Brent oil futures are down 8% from their highs in July, whereas copper, lead, zinc front-month futures are down 20% over the same time. Yesterday, Brent oil joined the commodity rout and fell 3.5%. So what was the catalyst? A few things, really. But usual press will highlight geopolitical headlines and whatever sounds right to justify the move.
Going back to asking ourselves why base metals and commodities have been weak since the start of June, the answer lies in the potential for trade wars to ignite a slowdown in global economic growth (GDP) and subsequent pre-emptive collapse in raw material demand. That's how commodities trade. They are a blend of real demand plus perception of demand going forward. The supply side is easy to outline, it is the demand that moves the needle on the pricing. That is where it gets interesting.
The wheels have been set in motion for oil for some time. But everyone was too fixated on Iran sanctions and potential loss of 1 million bpd, when they forgot that OPEC plus non OPEC had closer to 2 million bpd already that they could pump if need be. It is what they cut back in 2016.
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We have seen the June and July production numbers from Saudi Arabia and Russia, and they are ramping up already. They did so even before the actual meeting held in Vienna. So if you have the balance of increasing supply and demand softening, given what is happening in emerging markets and economies printing softer macro numbers, it is inevitable that distillate (a barometer of global demand and GDP) demand falls as well.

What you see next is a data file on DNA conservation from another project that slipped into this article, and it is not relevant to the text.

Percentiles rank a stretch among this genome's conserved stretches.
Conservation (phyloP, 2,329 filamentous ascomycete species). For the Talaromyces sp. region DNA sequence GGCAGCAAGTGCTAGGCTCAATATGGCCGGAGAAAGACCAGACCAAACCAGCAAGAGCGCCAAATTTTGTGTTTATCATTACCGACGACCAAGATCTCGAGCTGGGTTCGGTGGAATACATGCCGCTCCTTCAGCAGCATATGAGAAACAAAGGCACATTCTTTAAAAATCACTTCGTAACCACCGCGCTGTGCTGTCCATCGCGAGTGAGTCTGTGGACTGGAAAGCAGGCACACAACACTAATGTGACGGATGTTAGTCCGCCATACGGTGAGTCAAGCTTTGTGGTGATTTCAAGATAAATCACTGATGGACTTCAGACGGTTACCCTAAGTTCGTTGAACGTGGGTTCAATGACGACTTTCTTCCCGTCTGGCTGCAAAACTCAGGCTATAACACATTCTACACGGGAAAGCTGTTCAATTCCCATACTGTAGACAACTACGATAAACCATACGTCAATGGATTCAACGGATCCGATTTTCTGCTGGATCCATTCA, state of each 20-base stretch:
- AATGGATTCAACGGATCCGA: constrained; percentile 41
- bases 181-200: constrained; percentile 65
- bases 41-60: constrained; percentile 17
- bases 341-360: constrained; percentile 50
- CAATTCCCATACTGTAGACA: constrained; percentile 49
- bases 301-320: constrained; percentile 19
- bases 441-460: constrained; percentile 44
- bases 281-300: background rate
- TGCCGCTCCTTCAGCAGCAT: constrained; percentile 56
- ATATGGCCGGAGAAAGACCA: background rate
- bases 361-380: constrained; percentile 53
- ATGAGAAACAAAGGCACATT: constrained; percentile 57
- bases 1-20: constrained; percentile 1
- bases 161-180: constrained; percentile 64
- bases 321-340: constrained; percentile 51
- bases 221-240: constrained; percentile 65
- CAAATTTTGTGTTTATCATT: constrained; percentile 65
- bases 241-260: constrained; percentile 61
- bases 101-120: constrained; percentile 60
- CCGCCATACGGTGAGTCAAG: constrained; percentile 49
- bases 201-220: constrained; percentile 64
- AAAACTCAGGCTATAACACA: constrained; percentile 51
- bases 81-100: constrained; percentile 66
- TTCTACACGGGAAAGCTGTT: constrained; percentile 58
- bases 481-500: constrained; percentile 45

The reason why oil is taking its time to fall is because we are in a gasoline summer driving season. It ends officially by labour day in September. We are close to it now. Demand numbers have been flat-to-softer, and refineries have cranked out as much gasoline as they possibly can to meet demand. Hence demand for crude has been strong (crude is used to make gasoline). Now post-September, the baton gets passed to distillate demand as winter heating season starts.
If you notice the DOE inventory data in the last few weeks, distillate demand has been softening or staying above 4 million bpd. Not growing. As refineries produced gasoline, they were boosting distillate production as well, as we were at record-low inventories earlier this year. This situation has now been resolved as production hit a seasonal record 5.34 million bpd. Distillate stocks are rising faster than the seasonal norm! This is a worrying development at a time when demand is supposed to be getting softer.
Brent physical market spreads have been showing weakness for some time. It just takes time to filter into actual spot price. Brent's six-month calendar spread remains in contango, and the move in the spread since late April has been the largest softening since oil prices slumped in late 2014. #mindthegap.
Added to that are macro hedge funds selling all assets linked to global economic growth and softness (a result of margin calls and liquidation in one part of the portfolio causing a reaction in other parts of the portfolio to contain risk). To top it off, DOE data yesterday showed a surprise crude build of +6.8 million bbl. Crude stocks are rising faster than seasonal norm. Add up all these developments and one can see oil prices back to $60-70/bbl. Hmmm, a healthy price for Trump and his domestic agenda? But also a neutral-to-positive price to boost production for OPEC and Russia. Win-win for all.
If one were to really look at fundamentals, copper has a deficit of 200,000-500,000 tonnes this year. The supply side is not getting easier, with ore grades lower. Sure, the market is worried about demand collapse in China. No doubt. But then the demand for oil in the rest of Asia should suffer too. And fundamentals for oil are actually looking bleak, with looser inventory balances. Perhaps yesterday was the start of a larger unwind?